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Stanislav Aseyev: In Isolation - Dispatches from Occupied Donbas review - journeys through space and time in Ukraine | reviews, news & interviews

Stanislav Aseyev: In Isolation - Dispatches from Occupied Donbas review - journeys through space and time in Ukraine

Stanislav Aseyev: In Isolation - Dispatches from Occupied Donbas review - journeys through space and time in Ukraine

How the separatist republic became lost in its nostalgia for a largely imaginary past

Aseyev: 'Death is the best propaganda and Moscow knows this'

Stanislav Aseyev is a Ukrainian writer who came in from the cold. Until the spring of 2014, he was an aspiring poet and novelist based in the eastern Donbas region: when, however, its main city and surrounding area fell under the control of pro-Russian militants, he began to document the alternative reality of life in the so-called Donetsk People’s Republic (DPR).

Now collected and translated into English by Lidia Wolandskyji, his dispatches (written for the Mirror Weekly newspaper under the pen name Stanislav Vasin) provide a fascinating insight into the culture war at the heart of the fight for Ukraine. This is not just a dispute about language rights and territory but also an existential struggle to control the past as well as the future.

As a Ukrainian nationalist, albeit a Russian-speaking one, Aseyev was essentially writing from behind enemy lines. At times his reports suggest that the DPR and its twin breakaway republic of Luhansk have seceded not only from Ukraine but also from reality. Vladimir Putin likes to call this place "Novorossiya" (literally “New Russia”), a historical term used by Peter the Great to justify the conquest of neighbouring lands. But Aseyev paints a picture of an industrial community – the Donbas is Ukraine’s steel and coal-mining heartland – that became lost in its nostalgia for a largely imaginary past.

In many ways, the separatist republic comes across as a kind of Soviet theme park, with militaristic paranoia, organised crime and empty supermarket shelves. The anti-Kyiv sentiment, however, is far from imaginary and seems to be everywhere: on billboards depicting Ukrainians as Nazis, in lurid myths about the "Banderists" (West Ukrainian fascists) murdering children, and even in the violent disillusionment that is integral to day-to-day life in any gangster state.

In Isolation front coverAseyev writes imaginatively about the time-warped separatist mindset of hard-drinking Sovoks (Soviet slang for those who uncritically back the ideology): “I confess I have hated Makiivka – the town where I grew up, about 10 miles outside of Donetsk – my entire life. Makiivka is a city of Soviet sleepwalkers. It always made me think of Stephen King’s The Langoliers: the place had no taste or smell, and time had stopped there. There was no future in Makiivka.” But his feeling of alienation as a "Remainer", who wants to stick with Ukraine instead of seeing his native region absorbed into Russia, is no dark fantasy, and Aseyev can barely disguise his emotion as he recalls various quarrels with old friends and former schoolmates who warn him that he could end up “buried in a plastic bag in the local woods” if he publicly challenges the pro-Kremlin line. Like a turbo-charged Brexit, the issue of Donbas separatism divides not only a nation but also families and friends.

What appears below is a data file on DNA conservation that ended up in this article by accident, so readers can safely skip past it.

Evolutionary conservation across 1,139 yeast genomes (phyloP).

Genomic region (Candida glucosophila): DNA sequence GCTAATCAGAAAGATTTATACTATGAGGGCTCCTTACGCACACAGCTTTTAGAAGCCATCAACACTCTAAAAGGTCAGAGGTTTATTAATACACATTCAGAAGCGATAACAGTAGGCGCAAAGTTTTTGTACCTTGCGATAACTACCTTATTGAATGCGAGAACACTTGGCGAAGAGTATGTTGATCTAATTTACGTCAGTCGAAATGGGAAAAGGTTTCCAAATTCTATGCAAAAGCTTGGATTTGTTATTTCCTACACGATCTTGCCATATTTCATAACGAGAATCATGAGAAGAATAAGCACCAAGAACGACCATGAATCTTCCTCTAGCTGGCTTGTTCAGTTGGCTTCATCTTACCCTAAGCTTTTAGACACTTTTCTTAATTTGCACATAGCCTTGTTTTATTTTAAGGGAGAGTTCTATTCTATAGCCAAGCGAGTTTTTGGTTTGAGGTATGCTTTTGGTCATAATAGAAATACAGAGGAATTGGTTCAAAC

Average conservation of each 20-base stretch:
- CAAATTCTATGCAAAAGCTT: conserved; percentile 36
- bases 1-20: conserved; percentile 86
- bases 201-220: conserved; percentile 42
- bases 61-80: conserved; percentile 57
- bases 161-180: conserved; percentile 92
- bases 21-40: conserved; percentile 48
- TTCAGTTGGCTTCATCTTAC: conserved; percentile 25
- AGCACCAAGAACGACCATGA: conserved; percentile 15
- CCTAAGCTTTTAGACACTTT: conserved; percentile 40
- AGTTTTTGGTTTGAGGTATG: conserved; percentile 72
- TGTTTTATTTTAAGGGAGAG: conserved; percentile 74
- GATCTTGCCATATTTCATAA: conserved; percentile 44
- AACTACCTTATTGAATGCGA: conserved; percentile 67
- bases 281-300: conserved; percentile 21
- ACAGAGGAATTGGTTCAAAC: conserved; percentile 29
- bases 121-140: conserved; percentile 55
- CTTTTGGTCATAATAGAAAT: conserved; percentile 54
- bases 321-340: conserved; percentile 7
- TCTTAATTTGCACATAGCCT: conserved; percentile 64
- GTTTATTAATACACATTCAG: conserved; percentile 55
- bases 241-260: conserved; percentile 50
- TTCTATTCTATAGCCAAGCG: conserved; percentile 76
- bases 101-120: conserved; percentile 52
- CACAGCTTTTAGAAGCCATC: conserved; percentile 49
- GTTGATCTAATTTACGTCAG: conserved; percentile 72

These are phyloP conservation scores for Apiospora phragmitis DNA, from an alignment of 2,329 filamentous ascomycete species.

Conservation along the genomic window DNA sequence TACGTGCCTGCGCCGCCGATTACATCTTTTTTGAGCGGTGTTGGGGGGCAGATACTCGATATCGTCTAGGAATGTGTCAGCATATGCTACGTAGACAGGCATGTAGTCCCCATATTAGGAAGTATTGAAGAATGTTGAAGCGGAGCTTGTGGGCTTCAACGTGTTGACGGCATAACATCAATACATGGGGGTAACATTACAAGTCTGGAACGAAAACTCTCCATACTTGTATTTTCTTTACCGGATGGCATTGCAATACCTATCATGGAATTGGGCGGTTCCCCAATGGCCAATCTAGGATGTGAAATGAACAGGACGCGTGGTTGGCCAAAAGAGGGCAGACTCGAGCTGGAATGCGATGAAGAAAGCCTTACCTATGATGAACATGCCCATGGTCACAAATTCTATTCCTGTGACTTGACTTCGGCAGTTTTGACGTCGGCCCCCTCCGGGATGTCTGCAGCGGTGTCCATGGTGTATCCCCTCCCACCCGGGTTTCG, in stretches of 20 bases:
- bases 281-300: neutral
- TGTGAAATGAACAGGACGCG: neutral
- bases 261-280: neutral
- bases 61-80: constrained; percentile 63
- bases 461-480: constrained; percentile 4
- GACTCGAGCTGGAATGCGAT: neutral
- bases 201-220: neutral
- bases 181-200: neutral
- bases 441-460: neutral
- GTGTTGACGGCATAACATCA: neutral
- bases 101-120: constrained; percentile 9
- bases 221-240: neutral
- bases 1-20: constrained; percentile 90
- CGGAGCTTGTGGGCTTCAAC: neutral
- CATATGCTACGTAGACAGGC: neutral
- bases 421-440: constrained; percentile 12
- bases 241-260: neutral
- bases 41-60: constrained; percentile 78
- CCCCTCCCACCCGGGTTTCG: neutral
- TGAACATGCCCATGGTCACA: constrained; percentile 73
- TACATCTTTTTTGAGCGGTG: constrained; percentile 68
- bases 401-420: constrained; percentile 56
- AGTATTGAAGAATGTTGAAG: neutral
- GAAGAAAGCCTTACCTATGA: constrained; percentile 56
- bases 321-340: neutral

Inevitably, the hateful violence of his surroundings caught up with Aseyev in the end. On June 2 2017, he disappeared and for over a month it was feared that this outspoken journalist had indeed been silenced in a most brutal fashion. On July 16, however, a self-styled “prosecutor” working for the Ministry of State Security confirmed that Aseyev was actually on trial for treason in a DPR court, the same unrecognised body that sentenced two British men to death earlier this month. He spent the first month and a half of a 15-year jail term being tortured in an isolated cellar and forced to make “confessions” on Russian television. Then, he was transferred to Izolyatsia, a secret concentration camp in Donetsk.

The story of Izolyatsia is a microcosm of what has happened under the occupation of Donbas. Established in a former factory building in 2010, it soon became a vibrant arts centre, retaining the name of the product that had once been made there: izoliatsiia, or insulation material. The Ukrainian word also means “isolation”, which acquired a harrowing connotation during Aseyev’s own confinement there, and furnishes this collection of his journalism with its title. No doubt because it also describes a state of mind that pervades the breakaway republics of Donetsk and Luhansk, and may even be indicative of Putin’s worldview.

In December 2019, Aseyev was released as part of a prisoner exchange and handed over to the Ukrainian authorities. Now aged 33, he lives in Kyiv as a kind of defector or refugee, and one of the few eyewitnesses able to make any sense of the carnage of the war: “Death is the best propaganda,” he writes, “and Moscow knows this. While all Ukraine is trying to come up with some honest answer to counter the lies from the Kremlin, the bodies are piling up around here.”

Like a turbo-charged Brexit, the issue of Donbas separatism divides not only a nation but also families and friends

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